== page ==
In Table 2 the “first failure” identifies the last wash cycle that was completed without failure. Each bottle and each series of bottles was subject to 25 hot-wash cycles. A bottle that passed 25 wash cycles without failure identifies the first, average and last wash cycle as 25. The “last” wash cycle identifies the longest period any bottle was able to withstand multiple hot-wash cycles in a group of bottles.
A typical base burst failure is described in
Obviously, numerous modifications and variations are possible in light of the above teachings. It is therefore to be understood that within the scope of the appended claims, the invention may be practiced otherwise than as specifically described herein.
Thus, the foregoing discussion discloses and describes merely exemplary embodiments of the present invention. As will be understood by those skilled in the art, the present invention may be embodied in other specific forms without departing from the spirit or essential characteristics thereof. Accordingly, the disclosure of the present invention is intended to be illustrative, but not limiting of the scope of the invention, as well as other claims. The disclosure, including any readily discernible variants of the teachings herein, defines, in part, the scope of the foregoing claim terminology such that no inventive subject matter is dedicated to the public.
1. A polyester resin composition, comprising:
- a polyester resin comprising polycondensed units of one or more dicarboxylic acids and one or more diols, wherein the dicarboxylic acid comprises from 90 mol % to 98 mol % percent of terephthalic acid and the diol comprises from 90 mol % to 99 mol % of ethylene glycol;
- wherein the polyester resin has an intrinsic viscosity of from 0.70 to 0.85 dl/g;
- wherein the polyester resin further comprises polycondensed units of at least one selected from the group consisting isophthalic acid, succinic acid and naphthalene dicarboxylic acid in an amount of 2-10 mol % based on the total moles of polycondensed units of dicarboxylic acid in the polyester resin, and cyclohexane dimethanol in an amount of 1 to 3 mol % based on the total moles of polycondensed units of diols in the polyester resin; and
- the polyester resin composition comprises up to 200 ppm of one or more elemental nucleating metals and up to 100 ppm of one or more non-nucleating metals.
2. The polyester resin composition of claim 1, comprising from 50 to 200 ppm of antimony.
3. The polyester resin composition of claim 1, wherein from 10 to 100% of the total amount of the non-nucleating metals is selected from the group consisting of Ti, Co, Al, Li and combinations thereof based on the total weight of the total weight of the polyester resin.
4. The polyester resin composition of claim 1, having a preform haze of less than 10% according to ASTM D-1003 with a thickness typical of a refillable PET preform.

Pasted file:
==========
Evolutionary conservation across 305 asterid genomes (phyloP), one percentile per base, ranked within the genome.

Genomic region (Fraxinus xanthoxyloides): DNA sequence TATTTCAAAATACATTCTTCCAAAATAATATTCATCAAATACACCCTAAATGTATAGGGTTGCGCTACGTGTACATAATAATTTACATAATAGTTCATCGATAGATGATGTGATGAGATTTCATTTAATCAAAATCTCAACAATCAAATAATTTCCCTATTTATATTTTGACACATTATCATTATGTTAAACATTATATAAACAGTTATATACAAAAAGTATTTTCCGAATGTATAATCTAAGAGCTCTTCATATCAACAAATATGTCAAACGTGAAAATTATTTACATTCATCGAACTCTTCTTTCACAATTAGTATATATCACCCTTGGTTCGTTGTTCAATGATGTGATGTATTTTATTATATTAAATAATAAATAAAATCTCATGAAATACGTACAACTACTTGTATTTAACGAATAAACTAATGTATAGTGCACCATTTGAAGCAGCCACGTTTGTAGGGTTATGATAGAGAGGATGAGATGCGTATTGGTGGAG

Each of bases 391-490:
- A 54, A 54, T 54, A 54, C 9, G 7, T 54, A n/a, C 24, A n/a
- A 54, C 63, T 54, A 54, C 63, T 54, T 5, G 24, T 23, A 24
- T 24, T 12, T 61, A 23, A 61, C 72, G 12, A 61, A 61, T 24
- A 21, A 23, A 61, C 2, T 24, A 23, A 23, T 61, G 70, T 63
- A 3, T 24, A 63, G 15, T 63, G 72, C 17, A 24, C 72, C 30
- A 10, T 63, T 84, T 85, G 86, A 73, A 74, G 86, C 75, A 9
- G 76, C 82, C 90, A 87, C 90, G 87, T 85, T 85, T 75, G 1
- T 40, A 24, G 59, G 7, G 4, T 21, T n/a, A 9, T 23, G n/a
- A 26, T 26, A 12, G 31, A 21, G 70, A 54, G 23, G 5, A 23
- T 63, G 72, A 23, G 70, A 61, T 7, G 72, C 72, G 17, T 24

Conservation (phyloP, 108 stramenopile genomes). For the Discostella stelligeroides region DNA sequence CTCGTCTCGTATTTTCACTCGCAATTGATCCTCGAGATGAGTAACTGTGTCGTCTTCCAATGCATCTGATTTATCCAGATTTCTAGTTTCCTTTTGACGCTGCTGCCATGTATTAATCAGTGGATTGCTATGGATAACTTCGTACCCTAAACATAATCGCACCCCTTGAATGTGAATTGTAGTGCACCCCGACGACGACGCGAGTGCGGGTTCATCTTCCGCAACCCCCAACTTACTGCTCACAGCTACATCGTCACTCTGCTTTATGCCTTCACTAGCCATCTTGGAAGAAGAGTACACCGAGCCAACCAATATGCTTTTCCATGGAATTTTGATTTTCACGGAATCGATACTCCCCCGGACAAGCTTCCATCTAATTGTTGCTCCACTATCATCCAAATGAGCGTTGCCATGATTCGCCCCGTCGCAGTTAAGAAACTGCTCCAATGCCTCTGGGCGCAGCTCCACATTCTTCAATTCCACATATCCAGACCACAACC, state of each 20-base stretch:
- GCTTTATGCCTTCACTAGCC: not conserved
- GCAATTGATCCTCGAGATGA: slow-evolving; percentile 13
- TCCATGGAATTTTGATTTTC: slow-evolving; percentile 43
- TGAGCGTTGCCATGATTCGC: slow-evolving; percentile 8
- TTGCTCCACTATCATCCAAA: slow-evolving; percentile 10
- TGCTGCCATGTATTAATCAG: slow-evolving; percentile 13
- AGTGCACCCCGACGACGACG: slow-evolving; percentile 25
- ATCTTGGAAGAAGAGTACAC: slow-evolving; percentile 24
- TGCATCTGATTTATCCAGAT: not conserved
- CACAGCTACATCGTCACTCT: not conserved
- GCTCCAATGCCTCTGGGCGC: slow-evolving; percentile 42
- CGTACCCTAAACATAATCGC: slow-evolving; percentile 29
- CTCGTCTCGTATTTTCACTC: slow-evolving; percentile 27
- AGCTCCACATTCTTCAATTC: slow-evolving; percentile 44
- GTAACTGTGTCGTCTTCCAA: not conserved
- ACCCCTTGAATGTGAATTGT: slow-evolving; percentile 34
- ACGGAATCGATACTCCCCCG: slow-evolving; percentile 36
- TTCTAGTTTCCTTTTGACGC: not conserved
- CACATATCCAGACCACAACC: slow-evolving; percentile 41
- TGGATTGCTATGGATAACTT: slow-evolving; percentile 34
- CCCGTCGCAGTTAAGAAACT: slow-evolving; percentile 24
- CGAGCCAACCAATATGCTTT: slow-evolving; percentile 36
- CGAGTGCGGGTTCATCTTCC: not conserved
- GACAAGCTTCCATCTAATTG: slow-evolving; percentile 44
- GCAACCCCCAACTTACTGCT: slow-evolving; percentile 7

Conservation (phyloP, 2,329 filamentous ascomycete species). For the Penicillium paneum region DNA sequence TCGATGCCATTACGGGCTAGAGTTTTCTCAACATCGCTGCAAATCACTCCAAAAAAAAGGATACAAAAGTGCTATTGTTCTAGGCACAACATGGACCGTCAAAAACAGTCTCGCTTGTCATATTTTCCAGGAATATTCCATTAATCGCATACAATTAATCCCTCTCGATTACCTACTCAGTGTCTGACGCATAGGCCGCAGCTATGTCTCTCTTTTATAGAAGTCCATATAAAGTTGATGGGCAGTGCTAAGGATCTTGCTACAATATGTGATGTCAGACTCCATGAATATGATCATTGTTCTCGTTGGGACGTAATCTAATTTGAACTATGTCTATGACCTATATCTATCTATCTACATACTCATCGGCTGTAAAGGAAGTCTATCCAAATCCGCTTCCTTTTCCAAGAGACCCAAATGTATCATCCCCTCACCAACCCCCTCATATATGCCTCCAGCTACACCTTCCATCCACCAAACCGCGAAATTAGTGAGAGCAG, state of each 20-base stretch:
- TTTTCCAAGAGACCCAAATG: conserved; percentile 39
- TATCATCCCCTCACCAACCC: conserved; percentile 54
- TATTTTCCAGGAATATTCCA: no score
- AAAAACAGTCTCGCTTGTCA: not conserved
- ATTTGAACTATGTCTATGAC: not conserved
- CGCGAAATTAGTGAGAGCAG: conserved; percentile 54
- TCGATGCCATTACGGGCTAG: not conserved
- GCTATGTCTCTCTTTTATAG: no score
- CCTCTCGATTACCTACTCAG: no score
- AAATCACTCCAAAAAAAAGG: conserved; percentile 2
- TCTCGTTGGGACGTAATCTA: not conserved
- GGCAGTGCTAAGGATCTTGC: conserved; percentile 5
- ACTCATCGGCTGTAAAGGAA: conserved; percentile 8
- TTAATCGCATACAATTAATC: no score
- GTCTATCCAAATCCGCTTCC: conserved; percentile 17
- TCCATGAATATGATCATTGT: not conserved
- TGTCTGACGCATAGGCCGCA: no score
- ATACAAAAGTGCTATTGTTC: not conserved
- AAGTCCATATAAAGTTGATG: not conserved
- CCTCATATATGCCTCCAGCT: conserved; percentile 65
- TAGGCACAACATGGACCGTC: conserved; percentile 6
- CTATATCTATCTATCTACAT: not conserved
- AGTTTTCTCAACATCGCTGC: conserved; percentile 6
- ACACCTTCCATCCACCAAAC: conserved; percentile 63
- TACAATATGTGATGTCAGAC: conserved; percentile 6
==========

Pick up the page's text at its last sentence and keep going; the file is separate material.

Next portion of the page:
5. A method for forming a refillable bottle preform, comprising:
- injection molding a polyester resin composition in a mold to form a preform having a maximum wall thickness of 7.5 mm,
- wherein a cavity surface of the mold is at a temperature of from 60 to 90° C.;
- wherein the preform formed by the injection molding has a haze of 10% or less according to ASTM D-1003 at a thickness of more than 4.5 mm; and
- wherein the polyester resin composition comprises: a polyester resin comprising polycondensed units of one or more dicarboxylic acids and one or more diols, wherein the dicarboxylic acid comprises from 90 mol % to 98 mol % percent of terephthalic acid and the diol comprises from 90 mol % to 99 mol % of ethylene glycol, and at least one of polycondensed isophthalic acid in an amount of 2-5 mol % and cyclohexane dimethanol in an amount of 1 to 3 mol %, and has an intrinsic viscosity of from 0.70 to 0.85 dl/g; and up to 200 ppm of one or more elemental nucleating metals and up to 100 ppm of one or more non-nucleating metals.
6. The method of claim 5, wherein the polyester resin comprises polycondensed isophthalic acid in an amount of from 3 to 4.5 mol %, from 20 to 150 ppm antimony and from 5 to 50 ppm of one or more non-nucleating metals.
7. The method of claim 5, wherein the preform has an average wall thickness of greater than 6.5 mm.
8. A blow-molded refillable polyester bottle having a top, a middle portion and a bottom, wherein the top is configured with a thread to accept a threaded closure, and the bottom is configured with a champagne standing ring base to position and stand the bottle upright on a surface;
- wherein the refillable blow-molded bottle is formed from a polyester resin composition comprising: a polyester resin comprising polycondensed units of one or more dicarboxylic acids and one or more diols, wherein the dicarboxylic acid comprises from 90 mol % to 100 mol % percent of terephthalic acid and the diol comprises from 90 mol % to 100 mol % of ethylene glycol, and at least one of polycondensed isophthalic acid in an amount of 2-5 mol % and cyclohexane dimethanol in an amount of 1 to 3 mol %, and has an intrinsic viscosity of from 0.70 to 0.85 dl/g; and up to 200 ppm of one or more elemental nucleating metals and up to 100 ppm of one or more non-nucleating metals.
9. The blow-molded refillable polyester bottle of claim 8, having a change in fill point variability of 15 ml or less after exposure to 25 hot wash cycles.
10. The blow-molded refillable polyester bottle of claim 8, having a single bottle coefficient of variability of base thickness of less than 10%.
Filed: Aug 30, 2019
Publication Date: Mar 12, 2020
Patent Grant number: 11261292
Applicant: GRUPO PETROTEMEX, S.A. DE C.V. (Monterrey)
Inventors: Damian Adrian Salazar Hernandez (Charlotte, NC), David Eugene Thompson (Charlotte, NC)
Application Number: 16/557,337